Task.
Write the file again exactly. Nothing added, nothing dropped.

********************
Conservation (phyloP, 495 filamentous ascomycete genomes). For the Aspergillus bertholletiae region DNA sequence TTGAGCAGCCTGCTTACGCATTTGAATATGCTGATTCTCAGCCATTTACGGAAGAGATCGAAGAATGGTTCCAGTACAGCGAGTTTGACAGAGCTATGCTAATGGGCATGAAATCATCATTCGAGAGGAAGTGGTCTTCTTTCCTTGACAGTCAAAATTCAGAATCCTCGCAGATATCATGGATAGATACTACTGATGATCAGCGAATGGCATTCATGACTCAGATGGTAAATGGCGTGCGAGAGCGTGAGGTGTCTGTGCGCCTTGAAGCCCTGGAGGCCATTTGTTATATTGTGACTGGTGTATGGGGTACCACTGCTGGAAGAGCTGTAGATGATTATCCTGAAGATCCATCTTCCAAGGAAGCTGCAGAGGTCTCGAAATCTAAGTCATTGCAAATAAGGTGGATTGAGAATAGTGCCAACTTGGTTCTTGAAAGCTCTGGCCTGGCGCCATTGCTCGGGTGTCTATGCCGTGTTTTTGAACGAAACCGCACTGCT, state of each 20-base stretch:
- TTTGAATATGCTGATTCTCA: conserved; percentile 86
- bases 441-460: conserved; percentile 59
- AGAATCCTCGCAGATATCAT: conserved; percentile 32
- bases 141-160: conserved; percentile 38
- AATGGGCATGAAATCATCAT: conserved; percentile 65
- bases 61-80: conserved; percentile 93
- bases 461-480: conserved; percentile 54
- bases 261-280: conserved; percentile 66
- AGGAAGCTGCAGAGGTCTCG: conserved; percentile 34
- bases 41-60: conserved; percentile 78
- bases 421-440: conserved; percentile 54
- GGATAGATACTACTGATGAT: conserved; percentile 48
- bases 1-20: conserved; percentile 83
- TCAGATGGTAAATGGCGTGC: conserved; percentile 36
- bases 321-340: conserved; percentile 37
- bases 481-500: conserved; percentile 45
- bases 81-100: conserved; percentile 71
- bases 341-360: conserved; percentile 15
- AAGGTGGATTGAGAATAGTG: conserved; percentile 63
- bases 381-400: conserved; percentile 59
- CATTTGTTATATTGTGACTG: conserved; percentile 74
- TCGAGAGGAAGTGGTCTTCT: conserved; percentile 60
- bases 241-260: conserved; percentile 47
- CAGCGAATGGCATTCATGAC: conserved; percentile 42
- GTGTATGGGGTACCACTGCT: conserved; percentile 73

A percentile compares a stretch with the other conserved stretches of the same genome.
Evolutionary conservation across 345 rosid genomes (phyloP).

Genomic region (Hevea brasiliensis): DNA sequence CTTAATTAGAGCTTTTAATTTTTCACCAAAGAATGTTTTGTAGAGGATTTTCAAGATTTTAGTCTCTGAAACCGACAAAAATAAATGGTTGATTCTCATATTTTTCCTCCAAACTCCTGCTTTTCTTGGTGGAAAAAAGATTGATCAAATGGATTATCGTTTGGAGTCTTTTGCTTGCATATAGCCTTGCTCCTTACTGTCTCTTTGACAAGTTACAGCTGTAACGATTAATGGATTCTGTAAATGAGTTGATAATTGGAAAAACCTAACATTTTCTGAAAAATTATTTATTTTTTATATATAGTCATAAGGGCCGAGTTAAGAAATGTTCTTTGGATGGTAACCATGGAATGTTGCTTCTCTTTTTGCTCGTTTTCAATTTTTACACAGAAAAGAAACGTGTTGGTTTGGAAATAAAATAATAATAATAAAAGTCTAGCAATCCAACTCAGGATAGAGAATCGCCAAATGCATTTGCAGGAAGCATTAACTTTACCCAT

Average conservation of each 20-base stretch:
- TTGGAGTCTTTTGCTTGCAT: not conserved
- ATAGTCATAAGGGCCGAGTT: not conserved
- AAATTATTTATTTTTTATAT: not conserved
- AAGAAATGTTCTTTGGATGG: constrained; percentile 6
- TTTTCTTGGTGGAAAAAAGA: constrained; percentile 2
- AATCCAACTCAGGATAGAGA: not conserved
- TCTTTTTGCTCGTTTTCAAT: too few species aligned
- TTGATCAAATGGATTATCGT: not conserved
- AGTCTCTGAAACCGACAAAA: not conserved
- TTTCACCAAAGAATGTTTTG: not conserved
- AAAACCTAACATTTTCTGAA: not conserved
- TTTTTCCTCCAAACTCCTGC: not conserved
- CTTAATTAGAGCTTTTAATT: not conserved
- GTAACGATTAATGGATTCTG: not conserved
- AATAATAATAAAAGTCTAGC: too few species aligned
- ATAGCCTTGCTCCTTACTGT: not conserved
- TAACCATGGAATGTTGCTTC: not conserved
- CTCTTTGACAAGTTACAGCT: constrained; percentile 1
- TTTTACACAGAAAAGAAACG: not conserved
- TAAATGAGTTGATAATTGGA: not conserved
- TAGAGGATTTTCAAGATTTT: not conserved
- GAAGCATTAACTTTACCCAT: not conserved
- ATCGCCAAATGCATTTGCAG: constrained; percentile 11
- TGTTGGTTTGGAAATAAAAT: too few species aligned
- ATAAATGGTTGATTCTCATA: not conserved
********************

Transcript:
Conservation (phyloP, 495 filamentous ascomycete genomes). For the Aspergillus bertholletiae region DNA sequence TTGAGCAGCCTGCTTACGCATTTGAATATGCTGATTCTCAGCCATTTACGGAAGAGATCGAAGAATGGTTCCAGTACAGCGAGTTTGACAGAGCTATGCTAATGGGCATGAAATCATCATTCGAGAGGAAGTGGTCTTCTTTCCTTGACAGTCAAAATTCAGAATCCTCGCAGATATCATGGATAGATACTACTGATGATCAGCGAATGGCATTCATGACTCAGATGGTAAATGGCGTGCGAGAGCGTGAGGTGTCTGTGCGCCTTGAAGCCCTGGAGGCCATTTGTTATATTGTGACTGGTGTATGGGGTACCACTGCTGGAAGAGCTGTAGATGATTATCCTGAAGATCCATCTTCCAAGGAAGCTGCAGAGGTCTCGAAATCTAAGTCATTGCAAATAAGGTGGATTGAGAATAGTGCCAACTTGGTTCTTGAAAGCTCTGGCCTGGCGCCATTGCTCGGGTGTCTATGCCGTGTTTTTGAACGAAACCGCACTGCT, state of each 20-base stretch:
- TTTGAATATGCTGATTCTCA: conserved; percentile 86
- bases 441-460: conserved; percentile 59
- AGAATCCTCGCAGATATCAT: conserved; percentile 32
- bases 141-160: conserved; percentile 38
- AATGGGCATGAAATCATCAT: conserved; percentile 65
- bases 61-80: conserved; percentile 93
- bases 461-480: conserved; percentile 54
- bases 261-280: conserved; percentile 66
- AGGAAGCTGCAGAGGTCTCG: conserved; percentile 34
- bases 41-60: conserved; percentile 78
- bases 421-440: conserved; percentile 54
- GGATAGATACTACTGATGAT: conserved; percentile 48
- bases 1-20: conserved; percentile 83
- TCAGATGGTAAATGGCGTGC: conserved; percentile 36
- bases 321-340: conserved; percentile 37
- bases 481-500: conserved; percentile 45
- bases 81-100: conserved; percentile 71
- bases 341-360: conserved; percentile 15
- AAGGTGGATTGAGAATAGTG: conserved; percentile 63
- bases 381-400: conserved; percentile 59
- CATTTGTTATATTGTGACTG: conserved; percentile 74
- TCGAGAGGAAGTGGTCTTCT: conserved; percentile 60
- bases 241-260: conserved; percentile 47
- CAGCGAATGGCATTCATGAC: conserved; percentile 42
- GTGTATGGGGTACCACTGCT: conserved; percentile 73

A percentile compares a stretch with the other conserved stretches of the same genome.
Evolutionary conservation across 345 rosid genomes (phyloP).

Genomic region (Hevea brasiliensis): DNA sequence CTTAATTAGAGCTTTTAATTTTTCACCAAAGAATGTTTTGTAGAGGATTTTCAAGATTTTAGTCTCTGAAACCGACAAAAATAAATGGTTGATTCTCATATTTTTCCTCCAAACTCCTGCTTTTCTTGGTGGAAAAAAGATTGATCAAATGGATTATCGTTTGGAGTCTTTTGCTTGCATATAGCCTTGCTCCTTACTGTCTCTTTGACAAGTTACAGCTGTAACGATTAATGGATTCTGTAAATGAGTTGATAATTGGAAAAACCTAACATTTTCTGAAAAATTATTTATTTTTTATATATAGTCATAAGGGCCGAGTTAAGAAATGTTCTTTGGATGGTAACCATGGAATGTTGCTTCTCTTTTTGCTCGTTTTCAATTTTTACACAGAAAAGAAACGTGTTGGTTTGGAAATAAAATAATAATAATAAAAGTCTAGCAATCCAACTCAGGATAGAGAATCGCCAAATGCATTTGCAGGAAGCATTAACTTTACCCAT

Average conservation of each 20-base stretch:
- TTGGAGTCTTTTGCTTGCAT: not conserved
- ATAGTCATAAGGGCCGAGTT: not conserved
- AAATTATTTATTTTTTATAT: not conserved
- AAGAAATGTTCTTTGGATGG: constrained; percentile 6
- TTTTCTTGGTGGAAAAAAGA: constrained; percentile 2
- AATCCAACTCAGGATAGAGA: not conserved
- TCTTTTTGCTCGTTTTCAAT: too few species aligned
- TTGATCAAATGGATTATCGT: not conserved
- AGTCTCTGAAACCGACAAAA: not conserved
- TTTCACCAAAGAATGTTTTG: not conserved
- AAAACCTAACATTTTCTGAA: not conserved
- TTTTTCCTCCAAACTCCTGC: not conserved
- CTTAATTAGAGCTTTTAATT: not conserved
- GTAACGATTAATGGATTCTG: not conserved
- AATAATAATAAAAGTCTAGC: too few species aligned
- ATAGCCTTGCTCCTTACTGT: not conserved
- TAACCATGGAATGTTGCTTC: not conserved
- CTCTTTGACAAGTTACAGCT: constrained; percentile 1
- TTTTACACAGAAAAGAAACG: not conserved
- TAAATGAGTTGATAATTGGA: not conserved
- TAGAGGATTTTCAAGATTTT: not conserved
- GAAGCATTAACTTTACCCAT: not conserved
- ATCGCCAAATGCATTTGCAG: constrained; percentile 11
- TGTTGGTTTGGAAATAAAAT: too few species aligned
- ATAAATGGTTGATTCTCATA: not conserved